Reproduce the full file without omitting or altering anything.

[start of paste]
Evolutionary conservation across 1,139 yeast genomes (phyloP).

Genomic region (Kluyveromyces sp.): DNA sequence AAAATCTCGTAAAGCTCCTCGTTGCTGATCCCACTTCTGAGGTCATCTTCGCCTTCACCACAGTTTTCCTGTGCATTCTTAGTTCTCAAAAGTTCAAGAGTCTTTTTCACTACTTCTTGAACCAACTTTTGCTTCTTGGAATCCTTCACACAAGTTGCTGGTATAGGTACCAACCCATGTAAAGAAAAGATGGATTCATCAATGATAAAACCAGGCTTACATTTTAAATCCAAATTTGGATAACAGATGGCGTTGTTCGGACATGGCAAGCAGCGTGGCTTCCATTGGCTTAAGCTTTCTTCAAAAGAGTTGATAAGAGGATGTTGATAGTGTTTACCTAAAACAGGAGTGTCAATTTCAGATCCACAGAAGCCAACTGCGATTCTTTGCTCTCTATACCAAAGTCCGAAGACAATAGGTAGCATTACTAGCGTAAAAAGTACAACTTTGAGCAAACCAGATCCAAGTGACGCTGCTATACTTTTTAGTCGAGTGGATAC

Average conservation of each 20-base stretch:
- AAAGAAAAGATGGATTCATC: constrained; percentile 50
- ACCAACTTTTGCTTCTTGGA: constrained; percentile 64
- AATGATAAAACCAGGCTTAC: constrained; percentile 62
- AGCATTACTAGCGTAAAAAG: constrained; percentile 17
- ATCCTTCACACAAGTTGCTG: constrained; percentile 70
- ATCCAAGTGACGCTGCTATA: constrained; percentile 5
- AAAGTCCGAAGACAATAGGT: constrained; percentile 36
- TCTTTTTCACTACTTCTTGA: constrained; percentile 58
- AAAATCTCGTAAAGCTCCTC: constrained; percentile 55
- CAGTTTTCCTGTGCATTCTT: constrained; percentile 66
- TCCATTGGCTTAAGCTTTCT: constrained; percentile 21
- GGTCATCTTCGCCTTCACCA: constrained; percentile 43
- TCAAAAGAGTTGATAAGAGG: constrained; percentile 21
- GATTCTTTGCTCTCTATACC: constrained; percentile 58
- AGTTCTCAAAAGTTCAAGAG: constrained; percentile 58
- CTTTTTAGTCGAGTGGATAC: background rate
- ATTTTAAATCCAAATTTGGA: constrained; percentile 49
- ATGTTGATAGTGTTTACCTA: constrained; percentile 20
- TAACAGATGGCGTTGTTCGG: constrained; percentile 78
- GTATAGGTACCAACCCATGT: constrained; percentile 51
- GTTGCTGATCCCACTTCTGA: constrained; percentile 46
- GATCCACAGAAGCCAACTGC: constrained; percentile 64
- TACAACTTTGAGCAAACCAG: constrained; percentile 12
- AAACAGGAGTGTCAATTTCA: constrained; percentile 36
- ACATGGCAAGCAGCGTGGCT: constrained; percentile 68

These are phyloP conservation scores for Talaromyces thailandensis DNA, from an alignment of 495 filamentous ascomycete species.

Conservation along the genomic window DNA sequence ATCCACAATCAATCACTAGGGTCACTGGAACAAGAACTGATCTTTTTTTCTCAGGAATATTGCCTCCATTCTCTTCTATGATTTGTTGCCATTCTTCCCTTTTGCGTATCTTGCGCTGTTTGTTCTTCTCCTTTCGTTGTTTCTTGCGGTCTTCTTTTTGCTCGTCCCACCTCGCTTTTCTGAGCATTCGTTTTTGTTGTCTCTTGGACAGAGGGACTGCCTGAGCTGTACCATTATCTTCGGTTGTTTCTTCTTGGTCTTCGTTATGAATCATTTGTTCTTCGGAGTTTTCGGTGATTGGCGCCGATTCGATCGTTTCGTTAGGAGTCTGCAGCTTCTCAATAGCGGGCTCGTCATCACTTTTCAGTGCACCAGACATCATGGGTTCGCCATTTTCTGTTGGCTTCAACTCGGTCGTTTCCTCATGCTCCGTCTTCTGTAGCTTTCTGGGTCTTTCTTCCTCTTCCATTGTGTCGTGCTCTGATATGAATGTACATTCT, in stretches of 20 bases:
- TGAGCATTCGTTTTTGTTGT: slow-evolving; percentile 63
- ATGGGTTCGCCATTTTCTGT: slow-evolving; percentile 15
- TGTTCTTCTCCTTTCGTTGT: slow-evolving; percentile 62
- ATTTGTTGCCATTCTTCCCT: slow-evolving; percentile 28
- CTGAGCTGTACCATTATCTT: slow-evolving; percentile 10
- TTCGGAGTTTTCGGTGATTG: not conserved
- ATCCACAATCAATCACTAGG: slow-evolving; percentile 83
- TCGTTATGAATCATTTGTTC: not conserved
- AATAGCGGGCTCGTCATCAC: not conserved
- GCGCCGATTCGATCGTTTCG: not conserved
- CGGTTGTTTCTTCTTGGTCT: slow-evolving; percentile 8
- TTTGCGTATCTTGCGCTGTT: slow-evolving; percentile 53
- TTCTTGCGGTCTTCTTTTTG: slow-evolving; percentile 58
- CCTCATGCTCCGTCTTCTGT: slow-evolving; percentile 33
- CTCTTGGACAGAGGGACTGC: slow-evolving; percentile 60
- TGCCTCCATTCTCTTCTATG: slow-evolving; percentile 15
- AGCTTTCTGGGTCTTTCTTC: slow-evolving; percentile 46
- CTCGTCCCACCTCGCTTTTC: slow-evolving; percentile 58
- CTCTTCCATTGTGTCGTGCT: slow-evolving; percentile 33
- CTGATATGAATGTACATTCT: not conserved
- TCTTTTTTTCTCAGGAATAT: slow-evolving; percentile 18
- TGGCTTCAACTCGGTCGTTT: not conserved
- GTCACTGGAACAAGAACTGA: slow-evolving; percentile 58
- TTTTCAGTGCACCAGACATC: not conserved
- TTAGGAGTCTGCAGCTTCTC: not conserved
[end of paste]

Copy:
Evolutionary conservation across 1,139 yeast genomes (phyloP).

Genomic region (Kluyveromyces sp.): DNA sequence AAAATCTCGTAAAGCTCCTCGTTGCTGATCCCACTTCTGAGGTCATCTTCGCCTTCACCACAGTTTTCCTGTGCATTCTTAGTTCTCAAAAGTTCAAGAGTCTTTTTCACTACTTCTTGAACCAACTTTTGCTTCTTGGAATCCTTCACACAAGTTGCTGGTATAGGTACCAACCCATGTAAAGAAAAGATGGATTCATCAATGATAAAACCAGGCTTACATTTTAAATCCAAATTTGGATAACAGATGGCGTTGTTCGGACATGGCAAGCAGCGTGGCTTCCATTGGCTTAAGCTTTCTTCAAAAGAGTTGATAAGAGGATGTTGATAGTGTTTACCTAAAACAGGAGTGTCAATTTCAGATCCACAGAAGCCAACTGCGATTCTTTGCTCTCTATACCAAAGTCCGAAGACAATAGGTAGCATTACTAGCGTAAAAAGTACAACTTTGAGCAAACCAGATCCAAGTGACGCTGCTATACTTTTTAGTCGAGTGGATAC

Average conservation of each 20-base stretch:
- AAAGAAAAGATGGATTCATC: constrained; percentile 50
- ACCAACTTTTGCTTCTTGGA: constrained; percentile 64
- AATGATAAAACCAGGCTTAC: constrained; percentile 62
- AGCATTACTAGCGTAAAAAG: constrained; percentile 17
- ATCCTTCACACAAGTTGCTG: constrained; percentile 70
- ATCCAAGTGACGCTGCTATA: constrained; percentile 5
- AAAGTCCGAAGACAATAGGT: constrained; percentile 36
- TCTTTTTCACTACTTCTTGA: constrained; percentile 58
- AAAATCTCGTAAAGCTCCTC: constrained; percentile 55
- CAGTTTTCCTGTGCATTCTT: constrained; percentile 66
- TCCATTGGCTTAAGCTTTCT: constrained; percentile 21
- GGTCATCTTCGCCTTCACCA: constrained; percentile 43
- TCAAAAGAGTTGATAAGAGG: constrained; percentile 21
- GATTCTTTGCTCTCTATACC: constrained; percentile 58
- AGTTCTCAAAAGTTCAAGAG: constrained; percentile 58
- CTTTTTAGTCGAGTGGATAC: background rate
- ATTTTAAATCCAAATTTGGA: constrained; percentile 49
- ATGTTGATAGTGTTTACCTA: constrained; percentile 20
- TAACAGATGGCGTTGTTCGG: constrained; percentile 78
- GTATAGGTACCAACCCATGT: constrained; percentile 51
- GTTGCTGATCCCACTTCTGA: constrained; percentile 46
- GATCCACAGAAGCCAACTGC: constrained; percentile 64
- TACAACTTTGAGCAAACCAG: constrained; percentile 12
- AAACAGGAGTGTCAATTTCA: constrained; percentile 36
- ACATGGCAAGCAGCGTGGCT: constrained; percentile 68

These are phyloP conservation scores for Talaromyces thailandensis DNA, from an alignment of 495 filamentous ascomycete species.

Conservation along the genomic window DNA sequence ATCCACAATCAATCACTAGGGTCACTGGAACAAGAACTGATCTTTTTTTCTCAGGAATATTGCCTCCATTCTCTTCTATGATTTGTTGCCATTCTTCCCTTTTGCGTATCTTGCGCTGTTTGTTCTTCTCCTTTCGTTGTTTCTTGCGGTCTTCTTTTTGCTCGTCCCACCTCGCTTTTCTGAGCATTCGTTTTTGTTGTCTCTTGGACAGAGGGACTGCCTGAGCTGTACCATTATCTTCGGTTGTTTCTTCTTGGTCTTCGTTATGAATCATTTGTTCTTCGGAGTTTTCGGTGATTGGCGCCGATTCGATCGTTTCGTTAGGAGTCTGCAGCTTCTCAATAGCGGGCTCGTCATCACTTTTCAGTGCACCAGACATCATGGGTTCGCCATTTTCTGTTGGCTTCAACTCGGTCGTTTCCTCATGCTCCGTCTTCTGTAGCTTTCTGGGTCTTTCTTCCTCTTCCATTGTGTCGTGCTCTGATATGAATGTACATTCT, in stretches of 20 bases:
- TGAGCATTCGTTTTTGTTGT: slow-evolving; percentile 63
- ATGGGTTCGCCATTTTCTGT: slow-evolving; percentile 15
- TGTTCTTCTCCTTTCGTTGT: slow-evolving; percentile 62
- ATTTGTTGCCATTCTTCCCT: slow-evolving; percentile 28
- CTGAGCTGTACCATTATCTT: slow-evolving; percentile 10
- TTCGGAGTTTTCGGTGATTG: not conserved
- ATCCACAATCAATCACTAGG: slow-evolving; percentile 83
- TCGTTATGAATCATTTGTTC: not conserved
- AATAGCGGGCTCGTCATCAC: not conserved
- GCGCCGATTCGATCGTTTCG: not conserved
- CGGTTGTTTCTTCTTGGTCT: slow-evolving; percentile 8
- TTTGCGTATCTTGCGCTGTT: slow-evolving; percentile 53
- TTCTTGCGGTCTTCTTTTTG: slow-evolving; percentile 58
- CCTCATGCTCCGTCTTCTGT: slow-evolving; percentile 33
- CTCTTGGACAGAGGGACTGC: slow-evolving; percentile 60
- TGCCTCCATTCTCTTCTATG: slow-evolving; percentile 15
- AGCTTTCTGGGTCTTTCTTC: slow-evolving; percentile 46
- CTCGTCCCACCTCGCTTTTC: slow-evolving; percentile 58
- CTCTTCCATTGTGTCGTGCT: slow-evolving; percentile 33
- CTGATATGAATGTACATTCT: not conserved
- TCTTTTTTTCTCAGGAATAT: slow-evolving; percentile 18
- TGGCTTCAACTCGGTCGTTT: not conserved
- GTCACTGGAACAAGAACTGA: slow-evolving; percentile 58
- TTTTCAGTGCACCAGACATC: not conserved
- TTAGGAGTCTGCAGCTTCTC: not conserved